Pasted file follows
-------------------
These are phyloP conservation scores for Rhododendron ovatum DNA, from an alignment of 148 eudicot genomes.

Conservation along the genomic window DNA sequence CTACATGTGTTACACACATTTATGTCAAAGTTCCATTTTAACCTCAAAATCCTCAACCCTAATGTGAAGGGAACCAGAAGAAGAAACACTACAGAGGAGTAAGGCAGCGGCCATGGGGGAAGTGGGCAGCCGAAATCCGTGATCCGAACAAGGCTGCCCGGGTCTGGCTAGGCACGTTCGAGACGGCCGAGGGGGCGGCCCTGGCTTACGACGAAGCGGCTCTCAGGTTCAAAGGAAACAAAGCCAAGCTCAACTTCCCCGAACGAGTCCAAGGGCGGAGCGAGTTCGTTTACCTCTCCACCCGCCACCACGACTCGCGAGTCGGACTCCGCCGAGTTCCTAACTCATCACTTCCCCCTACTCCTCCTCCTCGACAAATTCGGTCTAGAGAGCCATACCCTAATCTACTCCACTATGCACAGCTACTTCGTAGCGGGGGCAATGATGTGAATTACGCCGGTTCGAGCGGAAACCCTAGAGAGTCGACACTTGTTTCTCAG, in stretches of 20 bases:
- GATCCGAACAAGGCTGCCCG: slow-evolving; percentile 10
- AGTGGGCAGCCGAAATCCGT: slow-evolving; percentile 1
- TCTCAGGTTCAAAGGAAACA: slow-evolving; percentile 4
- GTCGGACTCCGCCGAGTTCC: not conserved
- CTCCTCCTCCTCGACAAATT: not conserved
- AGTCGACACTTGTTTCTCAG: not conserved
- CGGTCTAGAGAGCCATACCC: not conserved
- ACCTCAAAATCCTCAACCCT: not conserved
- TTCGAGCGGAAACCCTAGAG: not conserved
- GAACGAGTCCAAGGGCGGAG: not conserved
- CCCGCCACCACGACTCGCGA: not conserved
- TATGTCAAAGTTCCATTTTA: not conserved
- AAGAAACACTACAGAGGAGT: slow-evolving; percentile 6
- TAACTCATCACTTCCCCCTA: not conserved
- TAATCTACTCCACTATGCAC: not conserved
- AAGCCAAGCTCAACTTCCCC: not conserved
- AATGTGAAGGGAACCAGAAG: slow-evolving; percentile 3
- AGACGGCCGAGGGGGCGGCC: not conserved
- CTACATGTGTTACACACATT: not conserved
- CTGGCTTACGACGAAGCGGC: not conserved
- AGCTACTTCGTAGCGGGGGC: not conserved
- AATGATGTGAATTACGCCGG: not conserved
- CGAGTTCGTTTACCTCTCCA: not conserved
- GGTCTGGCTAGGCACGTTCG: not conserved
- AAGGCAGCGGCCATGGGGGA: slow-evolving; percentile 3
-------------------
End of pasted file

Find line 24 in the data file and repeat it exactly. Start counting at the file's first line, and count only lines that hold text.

- AATGATGTGAATTACGCCGG: not conserved